Victims, police laud seat belts

March 23, 1994|By Bill Talbott | Bill Talbott,Sun Staff Writer

Twelve people whose lives were saved or injuries greatly reduced by seat belts or child safety seats were honored with framed certificates by Lt. Roy Neigh at the Westminster state police barracks yesterday.

Those honored were all drivers or passengers in vehicles involved in accidents in Carroll County within the past year, said Lieutenant Neigh, barracks commander.

They are Anna Mae Warehime, Brian Keith Jones, Diana Leaman Stull, William Harry Hill, Leslie Nicol Vaselaros, Trey Miles III, Gail Lee Smith, Kimberly Freeland, Kyle Patrick Freeland, Mary Anna Phillips, Kristopher M. Phillips and Karyn E. Phillips.

Only four attended the ceremony yesterday morning and received their "Saved by the Belt" awards in person. The other certificates will be given to the recipients later.

First Sgt. Steve Reynolds said the program is sponsored by the Department of Transportation and Maryland State Police. Seat belt use is mandatory in Maryland, but people don't always comply.

Several of the recipients were involved in head-on crashes or were in vehicles that overturned after a crash. They credited the use of a seat belt or child safety seat for saving their lives or lessening their injuries.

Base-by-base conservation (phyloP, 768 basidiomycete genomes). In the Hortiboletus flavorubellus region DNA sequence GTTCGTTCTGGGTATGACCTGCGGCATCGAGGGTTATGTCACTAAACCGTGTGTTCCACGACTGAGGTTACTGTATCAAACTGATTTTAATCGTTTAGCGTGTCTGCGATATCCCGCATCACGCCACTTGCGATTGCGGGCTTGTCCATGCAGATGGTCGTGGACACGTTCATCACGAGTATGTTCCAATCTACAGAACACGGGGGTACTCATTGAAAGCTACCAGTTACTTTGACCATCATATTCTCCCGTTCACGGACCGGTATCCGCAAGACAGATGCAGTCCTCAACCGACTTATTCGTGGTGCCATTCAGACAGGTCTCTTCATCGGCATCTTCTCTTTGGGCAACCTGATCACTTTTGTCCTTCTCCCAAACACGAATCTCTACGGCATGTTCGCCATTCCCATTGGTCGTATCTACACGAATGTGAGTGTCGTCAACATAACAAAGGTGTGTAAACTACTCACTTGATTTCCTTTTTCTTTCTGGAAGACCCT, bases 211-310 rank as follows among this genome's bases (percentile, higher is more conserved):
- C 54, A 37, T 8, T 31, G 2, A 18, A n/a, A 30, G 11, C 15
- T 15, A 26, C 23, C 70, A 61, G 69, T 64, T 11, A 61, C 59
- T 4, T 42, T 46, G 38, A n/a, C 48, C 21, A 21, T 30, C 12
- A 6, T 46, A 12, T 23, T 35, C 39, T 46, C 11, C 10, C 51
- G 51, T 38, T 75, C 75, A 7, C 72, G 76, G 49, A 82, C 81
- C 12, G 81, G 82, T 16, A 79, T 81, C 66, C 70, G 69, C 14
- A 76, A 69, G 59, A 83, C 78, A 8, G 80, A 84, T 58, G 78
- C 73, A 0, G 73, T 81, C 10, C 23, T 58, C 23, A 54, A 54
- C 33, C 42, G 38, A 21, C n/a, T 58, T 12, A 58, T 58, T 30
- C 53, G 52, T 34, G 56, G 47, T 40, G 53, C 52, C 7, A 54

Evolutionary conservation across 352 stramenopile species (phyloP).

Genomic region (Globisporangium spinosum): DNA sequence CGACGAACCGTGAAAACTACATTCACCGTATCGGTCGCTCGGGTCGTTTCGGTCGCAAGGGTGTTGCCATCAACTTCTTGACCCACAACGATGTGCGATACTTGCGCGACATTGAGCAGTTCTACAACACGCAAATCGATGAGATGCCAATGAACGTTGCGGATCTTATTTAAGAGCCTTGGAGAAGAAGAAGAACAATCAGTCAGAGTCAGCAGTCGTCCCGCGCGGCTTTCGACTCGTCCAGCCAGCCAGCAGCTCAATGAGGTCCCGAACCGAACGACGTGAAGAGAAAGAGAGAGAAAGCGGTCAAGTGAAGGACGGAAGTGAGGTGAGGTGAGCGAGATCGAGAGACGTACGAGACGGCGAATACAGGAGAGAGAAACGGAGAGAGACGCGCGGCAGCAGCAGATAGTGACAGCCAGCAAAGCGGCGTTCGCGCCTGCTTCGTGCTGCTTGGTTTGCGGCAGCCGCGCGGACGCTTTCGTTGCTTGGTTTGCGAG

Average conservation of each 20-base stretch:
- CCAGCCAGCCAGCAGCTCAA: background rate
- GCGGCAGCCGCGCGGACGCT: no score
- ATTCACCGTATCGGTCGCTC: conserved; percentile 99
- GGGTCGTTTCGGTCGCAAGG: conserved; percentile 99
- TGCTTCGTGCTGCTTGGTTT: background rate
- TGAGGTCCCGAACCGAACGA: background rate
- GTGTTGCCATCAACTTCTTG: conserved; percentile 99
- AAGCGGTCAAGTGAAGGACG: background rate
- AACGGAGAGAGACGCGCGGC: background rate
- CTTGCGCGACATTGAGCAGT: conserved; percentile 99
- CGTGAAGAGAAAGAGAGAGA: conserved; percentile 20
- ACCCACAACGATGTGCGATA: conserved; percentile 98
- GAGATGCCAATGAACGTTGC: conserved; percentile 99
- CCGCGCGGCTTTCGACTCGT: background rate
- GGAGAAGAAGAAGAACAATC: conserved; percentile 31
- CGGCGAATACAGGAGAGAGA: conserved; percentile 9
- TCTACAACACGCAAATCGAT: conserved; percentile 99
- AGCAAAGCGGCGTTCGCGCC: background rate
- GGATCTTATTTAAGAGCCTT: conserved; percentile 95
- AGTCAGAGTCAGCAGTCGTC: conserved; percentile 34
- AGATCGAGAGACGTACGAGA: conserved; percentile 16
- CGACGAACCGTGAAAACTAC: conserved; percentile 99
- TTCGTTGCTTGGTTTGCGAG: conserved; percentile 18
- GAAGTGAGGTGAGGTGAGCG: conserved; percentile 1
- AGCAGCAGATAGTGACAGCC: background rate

Ms. Stull, whose car was struck and flipped on its roof at Route 140 and Sandymount Road on Feb. 20, compared use of a seat belt with a credit card: "Don't leave home without it."

Ms. Stull said she got into her car that day and found her seat belt tangled. She was not going to put it on because she was only going to Sandymount Elementary School, about two miles away.

She said as she pulled down her driveway to stop at the road, she thought, "Watch, this will be the one time I need the belt." She stopped the car and fastened it. "And am I glad."

Ms. Smith of Lineboro, whose car was crushed from behind by a pickup truck June 18, said, "I'm going to put this certificate in my son's bedroom to encourage him to wear his safety belt more often."

Ms. Smith said her 18-year-old son considers the belt a hindrance and doesn't always wear it. She said, "Sometimes the belt seems uncomfortable, but in the long run it pays off."

Ms. Vaselaros, whose car was struck from behind Oct. 8 when she was pregnant, sent her mother and 3-month-son, Trey Miles III, to accept the certificate yesterday. Tfc. Jim Emerick and state police volunteer Sharon Richardson had a certificate ready for the infant.

Ms. Warehime, whose car lost a wheel and skidded into an embankment in July, said she was not injured because she was wearing a seat belt. She said, "I read about the proper use of the seat strap portion of the safety belt just one week before my accident, and I'm sure it minimized any injury." She did not require hospital treatment.

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